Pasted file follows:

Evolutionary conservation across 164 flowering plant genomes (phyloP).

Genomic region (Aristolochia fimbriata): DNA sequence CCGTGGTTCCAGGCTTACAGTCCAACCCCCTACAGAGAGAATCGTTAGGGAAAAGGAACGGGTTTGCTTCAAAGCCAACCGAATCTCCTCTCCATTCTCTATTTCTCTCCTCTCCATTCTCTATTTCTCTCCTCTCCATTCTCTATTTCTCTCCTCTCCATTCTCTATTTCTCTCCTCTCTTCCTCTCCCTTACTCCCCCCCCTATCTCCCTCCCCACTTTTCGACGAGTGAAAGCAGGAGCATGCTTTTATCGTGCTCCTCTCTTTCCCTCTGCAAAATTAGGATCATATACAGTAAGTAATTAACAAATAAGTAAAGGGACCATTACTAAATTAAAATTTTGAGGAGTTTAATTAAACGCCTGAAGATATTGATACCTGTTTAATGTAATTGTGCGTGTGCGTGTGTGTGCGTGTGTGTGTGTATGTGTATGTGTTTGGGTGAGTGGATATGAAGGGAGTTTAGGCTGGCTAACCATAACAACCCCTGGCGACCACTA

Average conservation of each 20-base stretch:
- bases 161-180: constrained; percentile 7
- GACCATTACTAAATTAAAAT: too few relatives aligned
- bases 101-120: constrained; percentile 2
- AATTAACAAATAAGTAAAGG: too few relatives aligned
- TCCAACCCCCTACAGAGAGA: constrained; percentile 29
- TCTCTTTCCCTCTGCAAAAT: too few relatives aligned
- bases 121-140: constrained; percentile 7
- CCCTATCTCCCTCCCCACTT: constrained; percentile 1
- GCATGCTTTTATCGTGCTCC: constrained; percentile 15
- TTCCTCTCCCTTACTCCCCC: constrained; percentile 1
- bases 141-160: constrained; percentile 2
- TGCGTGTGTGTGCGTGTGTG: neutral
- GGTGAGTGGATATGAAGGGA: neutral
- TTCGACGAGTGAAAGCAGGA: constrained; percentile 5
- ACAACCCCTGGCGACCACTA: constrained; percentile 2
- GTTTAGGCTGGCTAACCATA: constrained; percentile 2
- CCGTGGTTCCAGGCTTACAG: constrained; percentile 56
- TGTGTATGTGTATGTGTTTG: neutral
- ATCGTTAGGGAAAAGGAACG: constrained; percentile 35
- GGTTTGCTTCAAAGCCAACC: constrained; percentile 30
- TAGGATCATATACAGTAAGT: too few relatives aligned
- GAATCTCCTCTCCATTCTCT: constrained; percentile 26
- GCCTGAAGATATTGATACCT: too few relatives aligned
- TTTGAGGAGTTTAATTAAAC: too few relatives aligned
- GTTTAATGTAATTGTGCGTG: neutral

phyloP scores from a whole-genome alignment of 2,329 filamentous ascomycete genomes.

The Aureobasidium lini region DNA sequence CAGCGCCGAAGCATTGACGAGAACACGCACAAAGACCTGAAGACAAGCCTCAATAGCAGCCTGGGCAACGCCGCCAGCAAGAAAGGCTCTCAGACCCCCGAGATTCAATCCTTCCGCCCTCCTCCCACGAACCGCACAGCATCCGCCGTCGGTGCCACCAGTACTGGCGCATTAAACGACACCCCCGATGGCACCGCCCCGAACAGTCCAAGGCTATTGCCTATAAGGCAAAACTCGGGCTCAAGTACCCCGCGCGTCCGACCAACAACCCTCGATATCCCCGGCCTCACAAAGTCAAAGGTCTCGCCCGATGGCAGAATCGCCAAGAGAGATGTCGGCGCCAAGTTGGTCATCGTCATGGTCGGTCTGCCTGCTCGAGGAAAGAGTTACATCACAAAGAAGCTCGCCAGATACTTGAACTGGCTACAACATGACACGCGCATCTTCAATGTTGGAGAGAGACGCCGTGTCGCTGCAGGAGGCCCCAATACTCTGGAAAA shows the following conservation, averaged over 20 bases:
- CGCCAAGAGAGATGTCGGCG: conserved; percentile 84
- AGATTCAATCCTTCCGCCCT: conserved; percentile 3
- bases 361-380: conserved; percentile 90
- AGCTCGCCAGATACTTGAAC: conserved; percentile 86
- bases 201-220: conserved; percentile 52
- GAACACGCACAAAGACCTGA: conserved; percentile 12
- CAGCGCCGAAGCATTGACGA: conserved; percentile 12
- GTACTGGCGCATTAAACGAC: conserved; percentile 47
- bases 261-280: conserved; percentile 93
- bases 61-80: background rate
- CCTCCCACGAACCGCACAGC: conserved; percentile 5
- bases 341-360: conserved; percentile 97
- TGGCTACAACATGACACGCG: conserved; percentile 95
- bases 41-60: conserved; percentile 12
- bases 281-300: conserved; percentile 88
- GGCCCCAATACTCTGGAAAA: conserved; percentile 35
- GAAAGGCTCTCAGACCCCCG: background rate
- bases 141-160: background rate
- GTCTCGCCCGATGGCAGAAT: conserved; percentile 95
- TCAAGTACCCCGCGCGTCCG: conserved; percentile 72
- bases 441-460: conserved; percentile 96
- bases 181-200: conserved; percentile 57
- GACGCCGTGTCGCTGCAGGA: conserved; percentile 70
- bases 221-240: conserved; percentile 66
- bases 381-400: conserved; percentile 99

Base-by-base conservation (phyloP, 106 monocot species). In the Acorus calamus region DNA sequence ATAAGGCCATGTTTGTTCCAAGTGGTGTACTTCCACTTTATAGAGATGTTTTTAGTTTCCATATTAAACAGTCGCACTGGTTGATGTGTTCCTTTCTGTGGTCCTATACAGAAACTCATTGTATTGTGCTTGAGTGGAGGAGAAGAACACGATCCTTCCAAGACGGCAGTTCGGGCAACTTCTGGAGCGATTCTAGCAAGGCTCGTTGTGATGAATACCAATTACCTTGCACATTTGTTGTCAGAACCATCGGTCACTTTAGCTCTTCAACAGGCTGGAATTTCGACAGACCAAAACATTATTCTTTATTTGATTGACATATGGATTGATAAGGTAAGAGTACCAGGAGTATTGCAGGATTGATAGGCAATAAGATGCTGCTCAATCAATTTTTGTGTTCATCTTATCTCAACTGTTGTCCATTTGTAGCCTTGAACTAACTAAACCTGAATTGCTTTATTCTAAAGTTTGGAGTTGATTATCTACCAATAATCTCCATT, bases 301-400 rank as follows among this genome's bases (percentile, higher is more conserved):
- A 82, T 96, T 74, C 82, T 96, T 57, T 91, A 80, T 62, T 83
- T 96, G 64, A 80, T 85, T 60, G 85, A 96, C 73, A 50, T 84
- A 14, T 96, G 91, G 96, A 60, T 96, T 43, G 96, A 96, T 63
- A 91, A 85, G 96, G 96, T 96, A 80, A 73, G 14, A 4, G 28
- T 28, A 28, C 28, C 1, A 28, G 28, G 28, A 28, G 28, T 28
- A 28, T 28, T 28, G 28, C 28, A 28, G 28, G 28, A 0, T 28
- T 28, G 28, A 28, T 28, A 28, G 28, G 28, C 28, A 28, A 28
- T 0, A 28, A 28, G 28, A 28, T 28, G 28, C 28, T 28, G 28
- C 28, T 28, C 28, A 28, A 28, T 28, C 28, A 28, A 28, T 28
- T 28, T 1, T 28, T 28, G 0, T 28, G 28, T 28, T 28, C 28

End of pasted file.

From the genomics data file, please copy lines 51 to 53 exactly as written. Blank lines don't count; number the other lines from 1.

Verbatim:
- bases 441-460: conserved; percentile 96
- bases 181-200: conserved; percentile 57
- GACGCCGTGTCGCTGCAGGA: conserved; percentile 70